It wasn’t the only major financial reform Bryan achieved for Victoria Police and its members.
In 1975, during his time at Springvale, which was the busiest motor registration branch in the State handling over $30K worth of registrations per day, Bryan noticed the Force was carrying in excess of $600K balances on the cheque account statements. He compiled these statistics and presented them to both the Police Department and Premier Sir Rupert Hamer, with the suggestion of a method to utilise these balances in a beneficial way as consolidated revenue.
Two years later, Bryan was promoted to Inspector and transferred to Research and Planning to implement the concept.
Bryan received the ‘Chief Commissioner’s Certificate’ from Chief Commissioner of the day Mick Miller for his initiative and foresight in conceiving a centralized banking system. He was also presented with a Certificate of Gratitude by Directors, staff and members of the Police Co-operative, for his efforts in the formation and commencement of the Police Association Credit Co-op.
In 1978, Bryan was elected Chairman of the Australasian Federation of Police Credit Unions. At a Federation conference in Queensland two men asked Bryan’s wife Peg what Victoria did to assist police widows. Peg immediately spoke to Bryan, who set about establishing Police Legacy for Victorian Police members and their families.
Later that year, Bryan was transferred to Dandenong and District. He began writing articles in The Police Association Journal to lobby support for Police Legacy and received full support from Chief Commissioner Miller.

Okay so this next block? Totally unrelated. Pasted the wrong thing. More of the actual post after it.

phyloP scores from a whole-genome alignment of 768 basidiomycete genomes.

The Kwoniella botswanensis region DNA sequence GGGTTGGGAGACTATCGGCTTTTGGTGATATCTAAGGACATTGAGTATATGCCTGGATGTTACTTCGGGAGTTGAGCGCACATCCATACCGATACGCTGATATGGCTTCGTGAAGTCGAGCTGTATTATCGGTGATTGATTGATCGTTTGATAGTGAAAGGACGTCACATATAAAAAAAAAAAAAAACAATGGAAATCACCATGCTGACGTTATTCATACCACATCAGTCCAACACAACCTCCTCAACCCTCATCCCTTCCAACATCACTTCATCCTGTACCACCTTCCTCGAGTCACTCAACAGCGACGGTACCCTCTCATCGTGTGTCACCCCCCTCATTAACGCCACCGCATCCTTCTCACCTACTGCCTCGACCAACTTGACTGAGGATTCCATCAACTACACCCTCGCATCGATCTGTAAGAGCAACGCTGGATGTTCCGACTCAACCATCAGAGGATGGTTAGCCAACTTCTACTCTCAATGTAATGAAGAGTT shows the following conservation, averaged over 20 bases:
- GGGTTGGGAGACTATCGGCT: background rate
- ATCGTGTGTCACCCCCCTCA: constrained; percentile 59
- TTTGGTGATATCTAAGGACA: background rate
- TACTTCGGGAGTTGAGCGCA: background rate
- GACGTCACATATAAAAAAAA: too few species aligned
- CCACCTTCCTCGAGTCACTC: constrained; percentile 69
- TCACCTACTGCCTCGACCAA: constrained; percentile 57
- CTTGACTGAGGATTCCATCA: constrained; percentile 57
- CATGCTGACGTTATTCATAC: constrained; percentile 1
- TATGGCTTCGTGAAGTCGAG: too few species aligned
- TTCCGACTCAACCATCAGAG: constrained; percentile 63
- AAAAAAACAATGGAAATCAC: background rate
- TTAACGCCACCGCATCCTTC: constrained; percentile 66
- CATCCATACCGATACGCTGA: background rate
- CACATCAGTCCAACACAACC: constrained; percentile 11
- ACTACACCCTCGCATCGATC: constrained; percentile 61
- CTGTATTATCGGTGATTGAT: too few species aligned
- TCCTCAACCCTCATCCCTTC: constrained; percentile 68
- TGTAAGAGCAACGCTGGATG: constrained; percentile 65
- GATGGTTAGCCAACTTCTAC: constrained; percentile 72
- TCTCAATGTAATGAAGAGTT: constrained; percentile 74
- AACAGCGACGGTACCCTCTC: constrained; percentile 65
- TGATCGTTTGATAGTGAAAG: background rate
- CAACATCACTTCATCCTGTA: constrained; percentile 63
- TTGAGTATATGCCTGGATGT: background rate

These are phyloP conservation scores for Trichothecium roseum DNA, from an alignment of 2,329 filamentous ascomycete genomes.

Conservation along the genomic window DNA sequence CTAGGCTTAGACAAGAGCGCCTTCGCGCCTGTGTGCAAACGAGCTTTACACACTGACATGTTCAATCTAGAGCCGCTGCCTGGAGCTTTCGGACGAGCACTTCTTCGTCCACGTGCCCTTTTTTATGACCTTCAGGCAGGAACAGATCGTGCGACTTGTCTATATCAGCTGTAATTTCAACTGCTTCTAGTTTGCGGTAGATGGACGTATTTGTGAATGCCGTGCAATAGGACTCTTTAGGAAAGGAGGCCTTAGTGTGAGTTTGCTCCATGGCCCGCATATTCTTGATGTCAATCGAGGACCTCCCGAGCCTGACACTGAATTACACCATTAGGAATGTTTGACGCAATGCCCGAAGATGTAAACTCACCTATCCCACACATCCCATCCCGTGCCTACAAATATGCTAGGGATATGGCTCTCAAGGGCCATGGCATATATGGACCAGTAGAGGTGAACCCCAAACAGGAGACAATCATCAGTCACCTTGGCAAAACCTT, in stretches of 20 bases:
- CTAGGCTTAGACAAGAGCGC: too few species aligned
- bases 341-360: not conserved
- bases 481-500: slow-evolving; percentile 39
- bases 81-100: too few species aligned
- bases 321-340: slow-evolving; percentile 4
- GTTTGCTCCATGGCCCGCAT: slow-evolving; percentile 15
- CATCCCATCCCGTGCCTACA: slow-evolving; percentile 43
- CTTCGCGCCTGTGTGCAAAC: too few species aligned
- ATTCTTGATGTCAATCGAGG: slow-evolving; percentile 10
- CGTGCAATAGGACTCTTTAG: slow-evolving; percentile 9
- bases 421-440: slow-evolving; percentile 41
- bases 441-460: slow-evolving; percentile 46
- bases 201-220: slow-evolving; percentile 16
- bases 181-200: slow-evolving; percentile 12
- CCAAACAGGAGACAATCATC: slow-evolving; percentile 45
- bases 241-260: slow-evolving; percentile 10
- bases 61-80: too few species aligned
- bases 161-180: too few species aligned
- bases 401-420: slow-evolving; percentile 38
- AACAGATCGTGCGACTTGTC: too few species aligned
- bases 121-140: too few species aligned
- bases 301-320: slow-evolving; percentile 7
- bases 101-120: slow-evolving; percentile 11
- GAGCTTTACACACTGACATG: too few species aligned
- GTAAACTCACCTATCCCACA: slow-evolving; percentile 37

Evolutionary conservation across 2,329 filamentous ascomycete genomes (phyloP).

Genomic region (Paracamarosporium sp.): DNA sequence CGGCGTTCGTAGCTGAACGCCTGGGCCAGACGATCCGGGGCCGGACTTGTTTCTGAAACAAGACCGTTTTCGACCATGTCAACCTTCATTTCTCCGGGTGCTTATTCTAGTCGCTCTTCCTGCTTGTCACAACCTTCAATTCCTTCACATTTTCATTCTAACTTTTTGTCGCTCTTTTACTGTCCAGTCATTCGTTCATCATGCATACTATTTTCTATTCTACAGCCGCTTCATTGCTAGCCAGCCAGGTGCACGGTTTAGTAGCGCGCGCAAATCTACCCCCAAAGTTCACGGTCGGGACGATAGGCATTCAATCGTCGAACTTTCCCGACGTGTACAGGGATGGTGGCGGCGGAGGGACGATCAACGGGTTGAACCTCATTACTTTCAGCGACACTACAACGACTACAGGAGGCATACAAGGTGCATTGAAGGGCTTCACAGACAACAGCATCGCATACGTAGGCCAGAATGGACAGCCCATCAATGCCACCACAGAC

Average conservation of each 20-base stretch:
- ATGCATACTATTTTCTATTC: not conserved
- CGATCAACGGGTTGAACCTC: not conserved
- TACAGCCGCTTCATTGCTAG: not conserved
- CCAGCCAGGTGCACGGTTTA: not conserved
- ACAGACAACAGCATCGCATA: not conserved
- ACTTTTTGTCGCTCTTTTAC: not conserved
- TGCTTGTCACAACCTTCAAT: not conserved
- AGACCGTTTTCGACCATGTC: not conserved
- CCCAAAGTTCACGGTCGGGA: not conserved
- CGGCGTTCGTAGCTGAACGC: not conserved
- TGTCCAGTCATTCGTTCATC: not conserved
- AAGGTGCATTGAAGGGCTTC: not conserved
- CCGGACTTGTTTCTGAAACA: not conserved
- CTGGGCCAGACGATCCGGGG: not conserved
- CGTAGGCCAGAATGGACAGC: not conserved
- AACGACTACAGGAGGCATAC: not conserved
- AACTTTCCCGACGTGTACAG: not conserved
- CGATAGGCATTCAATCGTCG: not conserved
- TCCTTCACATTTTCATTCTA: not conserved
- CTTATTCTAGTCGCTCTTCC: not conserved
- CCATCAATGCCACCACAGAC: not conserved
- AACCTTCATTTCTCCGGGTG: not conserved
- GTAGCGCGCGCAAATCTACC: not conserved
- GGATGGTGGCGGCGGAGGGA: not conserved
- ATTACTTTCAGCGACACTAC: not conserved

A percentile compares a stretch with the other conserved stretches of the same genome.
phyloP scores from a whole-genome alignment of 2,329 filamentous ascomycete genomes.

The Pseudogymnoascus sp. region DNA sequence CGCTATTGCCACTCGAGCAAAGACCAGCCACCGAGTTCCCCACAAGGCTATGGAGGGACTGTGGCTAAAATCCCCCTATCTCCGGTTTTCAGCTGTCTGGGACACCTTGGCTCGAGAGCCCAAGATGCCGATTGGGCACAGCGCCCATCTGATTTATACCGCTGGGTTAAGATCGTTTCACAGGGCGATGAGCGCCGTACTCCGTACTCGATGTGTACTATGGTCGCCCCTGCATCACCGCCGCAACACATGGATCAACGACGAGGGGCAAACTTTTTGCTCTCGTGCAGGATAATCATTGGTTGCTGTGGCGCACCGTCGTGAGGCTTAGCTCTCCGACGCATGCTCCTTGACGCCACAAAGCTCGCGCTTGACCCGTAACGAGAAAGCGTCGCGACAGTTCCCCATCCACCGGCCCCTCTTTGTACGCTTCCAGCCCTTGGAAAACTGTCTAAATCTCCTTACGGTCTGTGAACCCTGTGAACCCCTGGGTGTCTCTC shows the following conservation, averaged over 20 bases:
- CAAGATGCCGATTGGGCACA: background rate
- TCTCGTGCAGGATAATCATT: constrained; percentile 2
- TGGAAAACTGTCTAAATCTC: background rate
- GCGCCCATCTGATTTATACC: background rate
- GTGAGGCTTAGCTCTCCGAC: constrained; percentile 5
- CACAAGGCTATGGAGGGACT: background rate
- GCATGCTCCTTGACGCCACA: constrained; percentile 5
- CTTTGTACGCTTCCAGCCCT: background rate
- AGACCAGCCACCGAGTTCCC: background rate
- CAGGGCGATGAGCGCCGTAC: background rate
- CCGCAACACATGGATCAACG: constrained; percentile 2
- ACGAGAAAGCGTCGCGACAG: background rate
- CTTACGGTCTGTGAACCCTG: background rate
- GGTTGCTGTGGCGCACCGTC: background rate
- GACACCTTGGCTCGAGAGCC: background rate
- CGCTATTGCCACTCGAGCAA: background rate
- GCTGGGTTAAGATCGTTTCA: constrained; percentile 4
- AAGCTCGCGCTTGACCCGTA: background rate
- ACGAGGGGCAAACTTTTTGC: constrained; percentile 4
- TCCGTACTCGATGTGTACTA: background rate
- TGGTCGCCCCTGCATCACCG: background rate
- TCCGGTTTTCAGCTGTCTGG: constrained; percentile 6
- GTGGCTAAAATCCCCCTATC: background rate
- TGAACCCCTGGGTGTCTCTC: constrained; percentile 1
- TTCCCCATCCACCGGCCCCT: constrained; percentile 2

In February 1980, Bryan was elected President, serving his first term in the role until 1985, before a second term from 1992 to 1994. Bryan is a Life Member of Police Legacy.
Bryan worked closely with Chief Commissioner Mick Miller to ensure the prosperity of Police Legacy. Chief Commissioner Miller determined that every police member would contribute to Police Legacy and a notice was put in the Police Gazette. Anyone from the Force who objected could come and see Inspector Kelly with their reasons why. No one came forward.
In 1980, Bryan was awarded the Queen’s Police Medal by Victorian Governor Sir Henry Winneke for his “long and valueable service to the Victoria Police Force and efforts in regard to the welfare of police families through both the Police Credit Co-operative and Police Legacy.”
In 1982, Bryan transferred to the Police Careers Office and became the Recruiting Officer, where he found yet another mission to pursue. He discovered that the height resctriction imposed on recruits was preventing women from entering the force and suggested it be abolished. Bryan subsequently recruited large numbers of women to the Police Force, becoming a pioneer of gender equality in Victoria Police 40 years ahead of his time.
Bryan shunned promotion to remain in the Careers Office until he retired in July, 1987.
He attended his last official ceremony on 20 July, 2018 at the opening of the new Police Legacy Building at 71 Drummond Street in Carlton with Peter Ryan and retired Chief Commissioner Mick Miller, his friend and mentor.
Bryan retained his sense of humour until the end. When his doctor told him to prepare his affairs he replied : “so, don’t buy green bananas then!”
Bryan’s legacy will live on in assisting police members and their families for generations to come.
Together, not separated from his beloved Peg, who followed close behind, for a long rest in peace.